A Tree, a Spoon, and Old Books
Woodnote Is an Expansive Conversation with Nature and the Dead
Unless you're dealing with a poet who strives for claustrophobia—the clenched, white-lipped interior life of some of T. S. Eliot's work, for instance—the best collections have an expansive air to them. Christine Deavel's new collection, Woodnote (Bear Star Press, $16), feels especially airy. First, there's the design of the book: It's squarebound, with plenty of blank space on every page. Second, there's the observational aspect to her poetry, which makes the whole thing feel like a leisurely stroll through the woods.
Woodnote is interested, before anything else, in birds and flowers and trees. Nature poetry is almost impossible to get right, but Deavel's lingering gaze is up to the job. A small white clover in her hand is "an implement or a lament." "The starchy yarn of spring" gets everywhere, a "shallow, insecure" nest is the only trace Deavel can find of a "watchful and shy" least bittern.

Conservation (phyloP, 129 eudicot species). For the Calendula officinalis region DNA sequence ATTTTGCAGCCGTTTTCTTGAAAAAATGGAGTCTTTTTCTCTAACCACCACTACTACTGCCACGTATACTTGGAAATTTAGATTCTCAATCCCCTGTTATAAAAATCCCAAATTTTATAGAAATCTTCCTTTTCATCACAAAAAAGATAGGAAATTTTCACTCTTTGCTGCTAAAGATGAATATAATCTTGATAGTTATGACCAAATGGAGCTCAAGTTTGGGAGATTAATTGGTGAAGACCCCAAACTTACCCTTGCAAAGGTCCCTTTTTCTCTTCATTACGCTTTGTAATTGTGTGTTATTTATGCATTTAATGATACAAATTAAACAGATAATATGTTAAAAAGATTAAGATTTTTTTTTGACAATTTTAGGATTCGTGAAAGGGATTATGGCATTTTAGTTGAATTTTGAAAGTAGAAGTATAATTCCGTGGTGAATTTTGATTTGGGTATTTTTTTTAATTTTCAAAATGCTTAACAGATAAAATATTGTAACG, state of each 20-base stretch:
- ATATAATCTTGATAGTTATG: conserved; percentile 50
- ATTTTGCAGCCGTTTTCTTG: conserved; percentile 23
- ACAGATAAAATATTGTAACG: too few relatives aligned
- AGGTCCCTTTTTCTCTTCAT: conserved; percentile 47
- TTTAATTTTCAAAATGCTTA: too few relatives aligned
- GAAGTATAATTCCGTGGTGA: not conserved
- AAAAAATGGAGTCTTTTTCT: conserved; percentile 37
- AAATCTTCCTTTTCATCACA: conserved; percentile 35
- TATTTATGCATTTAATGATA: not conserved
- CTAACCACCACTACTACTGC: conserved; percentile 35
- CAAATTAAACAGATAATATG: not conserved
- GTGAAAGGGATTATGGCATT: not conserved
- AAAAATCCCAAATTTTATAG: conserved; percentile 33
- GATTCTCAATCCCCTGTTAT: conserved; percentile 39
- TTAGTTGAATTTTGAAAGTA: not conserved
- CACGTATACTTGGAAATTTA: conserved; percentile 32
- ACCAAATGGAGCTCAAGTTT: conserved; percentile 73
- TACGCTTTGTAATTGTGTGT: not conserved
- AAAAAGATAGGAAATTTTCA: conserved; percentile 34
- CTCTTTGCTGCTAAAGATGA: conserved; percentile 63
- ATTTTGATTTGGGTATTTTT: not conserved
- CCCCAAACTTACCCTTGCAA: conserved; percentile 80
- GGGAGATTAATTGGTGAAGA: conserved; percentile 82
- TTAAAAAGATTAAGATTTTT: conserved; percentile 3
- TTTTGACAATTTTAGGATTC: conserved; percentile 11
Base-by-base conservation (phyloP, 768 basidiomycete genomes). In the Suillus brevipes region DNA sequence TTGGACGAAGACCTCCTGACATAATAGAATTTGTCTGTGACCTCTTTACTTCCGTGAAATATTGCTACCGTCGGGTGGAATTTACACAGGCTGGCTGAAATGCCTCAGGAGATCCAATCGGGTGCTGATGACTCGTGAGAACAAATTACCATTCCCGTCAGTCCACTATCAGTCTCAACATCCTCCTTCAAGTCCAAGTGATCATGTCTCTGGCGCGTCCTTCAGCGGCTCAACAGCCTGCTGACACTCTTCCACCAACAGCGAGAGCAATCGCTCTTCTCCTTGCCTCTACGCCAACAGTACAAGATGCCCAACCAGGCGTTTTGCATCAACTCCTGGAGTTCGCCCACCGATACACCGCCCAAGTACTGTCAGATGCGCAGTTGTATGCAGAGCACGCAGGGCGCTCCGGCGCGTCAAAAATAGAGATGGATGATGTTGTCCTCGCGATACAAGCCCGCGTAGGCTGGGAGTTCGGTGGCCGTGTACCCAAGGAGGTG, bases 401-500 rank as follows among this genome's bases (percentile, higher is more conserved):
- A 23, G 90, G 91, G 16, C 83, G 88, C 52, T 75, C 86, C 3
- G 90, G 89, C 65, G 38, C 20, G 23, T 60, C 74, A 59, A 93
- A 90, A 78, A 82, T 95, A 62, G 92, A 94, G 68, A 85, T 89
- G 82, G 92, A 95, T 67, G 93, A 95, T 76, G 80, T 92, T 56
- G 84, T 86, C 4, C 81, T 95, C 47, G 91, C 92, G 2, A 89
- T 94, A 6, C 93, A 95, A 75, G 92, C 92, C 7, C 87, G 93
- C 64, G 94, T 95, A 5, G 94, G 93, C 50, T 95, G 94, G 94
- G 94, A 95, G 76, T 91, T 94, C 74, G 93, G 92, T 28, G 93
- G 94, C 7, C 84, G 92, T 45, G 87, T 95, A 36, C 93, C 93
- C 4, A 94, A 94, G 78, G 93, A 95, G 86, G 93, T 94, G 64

Deavel's mind wanders around in great, generous circles until it finally comes back to the needs of the body. The forest reminds her of her own imperatives: "In the soup pot, the wood is a tree again/and finds its water,/and its little bit/of sustenance/from the garlic and ginger." (Deavel is especially interested in wood, and different kinds of wood. This shouldn't be a surprise; as co-owner of Wallingford's poetry-only bookshop Open Books, she's made her life's work from the care and commerce of transmogrified wood.) Time begins to intrude—"The ring of numbers behind the lens/is a wake in a still pond,/the drop of the stone when time started."—and it's time to go home.
And once you arrive at home, it's time to curl up with an old book. The last segment of Woodnote is made up of Deavel's thoughts on 50 years' worth of journals she inherited from "a distant relative" named Sarah. Thinking about this woman she's never known, her musings take her on a different kind of journey. Deavel and Sarah are very different, but they do share a love of books, albeit very different kinds of books. "A hard text tells me/not to seek comfort ever/for that is not how the soul/is shaped to fruition./Or is that the easy text?" Or are those texts—the hard and the easy—really the same thing? It depends on what you're willing to put into them, and who you're willing to take with you on your wanderings.